published Saturday, September 29th, 2012

Cleveland Utilities surpasses 30,000 customers

The Cleveland Utilities headquarters is in Cleveland, Tenn.
The Cleveland Utilities headquarters is in Cleveland, Tenn.
Photo by Harrison Keely /Chattanooga Times Free Press.

CLEVELAND, Tenn. — Cleveland Utilities achieved a number of benchmarks with its electric and water divisions in September.

At a recent meeting, utility officials announced the electric division surpassed servicing 30,000 customers for the first time and finished deploying its wireless meter program for those customers.

Meanwhile, the water division's 10-year plan to reduce sewer overflows is about to launch its first major rehabilitation work.

Ken Webb, vice president of the financial division, called the push to 30,000 electricity customers a "milestone." The official count at the end of August was 30,017 customers, up from July's total of 29,673.

A few customers have expressed concern over the automated, or "smart," meters, but those numbers have fallen since CU offered to allow them to pay $10 a month for manual inspections, officials said.

Utility officials said the meters are safe and do not give the utility remote control of household devices, contrary to some customers' fears.

"Of the 43 customers who refused AMI [automated, or smart] meters, as of today eight have chosen to have an AMI meter after the opt-out letters were sent to them," said Bart Borden, vice president of the electric division.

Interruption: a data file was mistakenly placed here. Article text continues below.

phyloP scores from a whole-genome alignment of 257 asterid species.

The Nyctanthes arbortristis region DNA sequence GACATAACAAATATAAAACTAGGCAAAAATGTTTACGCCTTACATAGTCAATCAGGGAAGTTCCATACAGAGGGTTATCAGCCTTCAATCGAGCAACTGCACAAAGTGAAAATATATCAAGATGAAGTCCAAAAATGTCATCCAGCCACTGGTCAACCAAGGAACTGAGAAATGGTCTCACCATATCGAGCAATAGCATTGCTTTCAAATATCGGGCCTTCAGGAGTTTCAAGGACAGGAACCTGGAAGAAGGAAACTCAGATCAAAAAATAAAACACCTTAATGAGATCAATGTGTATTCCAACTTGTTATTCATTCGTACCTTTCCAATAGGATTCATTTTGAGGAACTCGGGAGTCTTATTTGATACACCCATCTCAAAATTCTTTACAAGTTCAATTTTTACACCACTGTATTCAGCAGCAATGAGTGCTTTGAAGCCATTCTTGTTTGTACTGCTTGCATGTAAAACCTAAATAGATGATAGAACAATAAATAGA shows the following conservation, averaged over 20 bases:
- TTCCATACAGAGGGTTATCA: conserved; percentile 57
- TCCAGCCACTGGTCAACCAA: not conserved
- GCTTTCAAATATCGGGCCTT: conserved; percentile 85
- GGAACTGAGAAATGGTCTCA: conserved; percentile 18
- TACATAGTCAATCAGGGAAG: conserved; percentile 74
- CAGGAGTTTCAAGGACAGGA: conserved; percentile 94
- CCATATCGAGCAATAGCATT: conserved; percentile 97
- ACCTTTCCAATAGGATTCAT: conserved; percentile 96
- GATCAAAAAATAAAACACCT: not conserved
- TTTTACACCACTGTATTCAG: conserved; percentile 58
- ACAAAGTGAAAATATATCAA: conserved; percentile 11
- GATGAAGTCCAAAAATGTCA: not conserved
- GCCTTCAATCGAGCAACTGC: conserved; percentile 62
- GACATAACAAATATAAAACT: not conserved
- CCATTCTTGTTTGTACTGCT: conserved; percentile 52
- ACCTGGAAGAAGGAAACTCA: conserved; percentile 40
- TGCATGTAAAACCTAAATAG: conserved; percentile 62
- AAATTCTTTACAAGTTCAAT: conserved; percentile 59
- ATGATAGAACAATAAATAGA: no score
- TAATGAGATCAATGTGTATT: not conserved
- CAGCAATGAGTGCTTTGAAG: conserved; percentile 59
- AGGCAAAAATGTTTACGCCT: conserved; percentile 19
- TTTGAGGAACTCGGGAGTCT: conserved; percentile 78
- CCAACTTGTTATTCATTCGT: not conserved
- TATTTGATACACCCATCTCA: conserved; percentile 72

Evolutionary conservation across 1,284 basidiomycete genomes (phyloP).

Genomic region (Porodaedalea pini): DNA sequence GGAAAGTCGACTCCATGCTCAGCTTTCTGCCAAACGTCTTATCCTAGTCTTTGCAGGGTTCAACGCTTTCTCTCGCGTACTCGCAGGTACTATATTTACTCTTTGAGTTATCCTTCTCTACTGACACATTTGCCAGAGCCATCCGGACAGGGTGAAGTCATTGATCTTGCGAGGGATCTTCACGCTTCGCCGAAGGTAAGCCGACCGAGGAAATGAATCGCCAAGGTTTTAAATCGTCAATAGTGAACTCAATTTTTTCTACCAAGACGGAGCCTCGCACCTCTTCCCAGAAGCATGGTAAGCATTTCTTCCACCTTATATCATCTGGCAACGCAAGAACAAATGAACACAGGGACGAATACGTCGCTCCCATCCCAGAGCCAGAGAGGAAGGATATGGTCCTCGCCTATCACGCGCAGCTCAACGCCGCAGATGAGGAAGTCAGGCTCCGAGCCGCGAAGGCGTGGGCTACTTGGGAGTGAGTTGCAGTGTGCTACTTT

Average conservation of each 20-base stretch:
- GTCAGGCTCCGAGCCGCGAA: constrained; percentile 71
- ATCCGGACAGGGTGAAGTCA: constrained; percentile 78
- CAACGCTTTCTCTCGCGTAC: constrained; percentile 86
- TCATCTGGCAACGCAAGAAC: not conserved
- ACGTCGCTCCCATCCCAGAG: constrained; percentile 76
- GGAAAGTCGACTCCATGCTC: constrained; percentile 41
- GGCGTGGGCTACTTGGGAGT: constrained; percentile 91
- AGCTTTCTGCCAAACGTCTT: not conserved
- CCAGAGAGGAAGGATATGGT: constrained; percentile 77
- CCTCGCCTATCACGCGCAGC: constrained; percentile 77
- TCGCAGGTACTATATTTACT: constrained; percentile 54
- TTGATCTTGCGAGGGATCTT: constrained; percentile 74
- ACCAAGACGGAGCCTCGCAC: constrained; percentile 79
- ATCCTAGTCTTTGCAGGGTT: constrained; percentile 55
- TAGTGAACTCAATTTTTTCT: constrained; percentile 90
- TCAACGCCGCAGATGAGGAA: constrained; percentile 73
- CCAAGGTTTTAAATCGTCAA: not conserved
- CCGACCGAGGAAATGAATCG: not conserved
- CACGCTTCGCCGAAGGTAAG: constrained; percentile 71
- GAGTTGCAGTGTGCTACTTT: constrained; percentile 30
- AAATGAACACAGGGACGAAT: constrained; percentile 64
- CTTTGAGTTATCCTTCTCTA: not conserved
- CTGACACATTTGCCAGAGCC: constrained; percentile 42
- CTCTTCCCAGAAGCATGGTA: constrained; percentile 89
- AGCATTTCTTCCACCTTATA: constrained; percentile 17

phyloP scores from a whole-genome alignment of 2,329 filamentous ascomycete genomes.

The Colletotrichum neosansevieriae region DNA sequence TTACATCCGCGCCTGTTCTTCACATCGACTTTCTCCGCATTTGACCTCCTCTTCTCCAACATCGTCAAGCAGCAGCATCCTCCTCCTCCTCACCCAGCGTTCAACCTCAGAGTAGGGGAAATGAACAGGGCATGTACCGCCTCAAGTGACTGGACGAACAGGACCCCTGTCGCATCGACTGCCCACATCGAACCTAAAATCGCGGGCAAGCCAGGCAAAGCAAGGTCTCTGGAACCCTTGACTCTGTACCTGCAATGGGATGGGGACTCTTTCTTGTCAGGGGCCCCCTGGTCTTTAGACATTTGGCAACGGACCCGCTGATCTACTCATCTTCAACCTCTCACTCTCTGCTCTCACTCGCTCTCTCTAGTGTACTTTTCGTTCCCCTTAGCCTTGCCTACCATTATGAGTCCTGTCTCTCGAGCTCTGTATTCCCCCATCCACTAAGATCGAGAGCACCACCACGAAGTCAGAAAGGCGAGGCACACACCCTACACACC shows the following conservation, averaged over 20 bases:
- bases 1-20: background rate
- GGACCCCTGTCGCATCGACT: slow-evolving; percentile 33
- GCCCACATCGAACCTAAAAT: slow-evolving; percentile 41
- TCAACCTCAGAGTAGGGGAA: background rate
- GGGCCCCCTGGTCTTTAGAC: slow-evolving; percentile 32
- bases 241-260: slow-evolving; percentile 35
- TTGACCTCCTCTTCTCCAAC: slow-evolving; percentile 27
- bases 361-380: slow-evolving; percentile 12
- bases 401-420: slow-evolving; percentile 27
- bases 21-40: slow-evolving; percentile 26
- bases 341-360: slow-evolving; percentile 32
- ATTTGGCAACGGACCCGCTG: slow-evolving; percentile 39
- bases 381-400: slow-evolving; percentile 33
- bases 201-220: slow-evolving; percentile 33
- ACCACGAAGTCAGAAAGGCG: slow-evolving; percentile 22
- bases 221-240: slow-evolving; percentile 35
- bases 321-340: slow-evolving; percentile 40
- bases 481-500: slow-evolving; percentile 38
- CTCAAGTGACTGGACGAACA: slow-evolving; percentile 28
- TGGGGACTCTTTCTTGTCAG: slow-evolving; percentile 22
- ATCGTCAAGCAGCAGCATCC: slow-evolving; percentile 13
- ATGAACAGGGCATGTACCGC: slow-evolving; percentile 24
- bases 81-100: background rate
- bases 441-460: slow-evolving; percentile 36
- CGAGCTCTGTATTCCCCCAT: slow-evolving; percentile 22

Water division Vice President Craig Mullinax told the board that after a year of detection work in southern Bradley County, CU is about to begin comprehensive repairs and replacements to stem the worst leaks into the wastewater system.

Such leaks — referred to as inflow and infiltration — potentially can overwhelm the sewer system's capacity and possibly result in environmental releases. At a minimum, the unwanted water causes wear and tear on wastewater processing equipment, officials said.

The repair schedule is expected to start in early October and work likely will last a number of months, said Greg Clark, manager of the sewer rehabilitation program. The cost is estimated at $5.2 million.

The contractor will use a process called cured-in-place piping, which avoids the necessity of excavating existing pipe that needs replacing, Clark said.

In other business, utility officials said they hope they have seen evidence of an economic upturn for Cleveland.

A number of preliminary townhome development plats have been reviewed by the electric division, Borden said.

Plans are in the works for a Publix grocery store at Mouse Creek Crossing and a Longhorn Steakhouse on Holiday Inn Express Way, both located off Paul Huff Parkway; a McDonald's at exit 20 on Interstate 75; and another restaurant in the Spring Creek development, he said.

"Of course, these are preliminary plats, and that doesn't mean that ground work has actually started yet, but that is promising and that looks good," Borden said.

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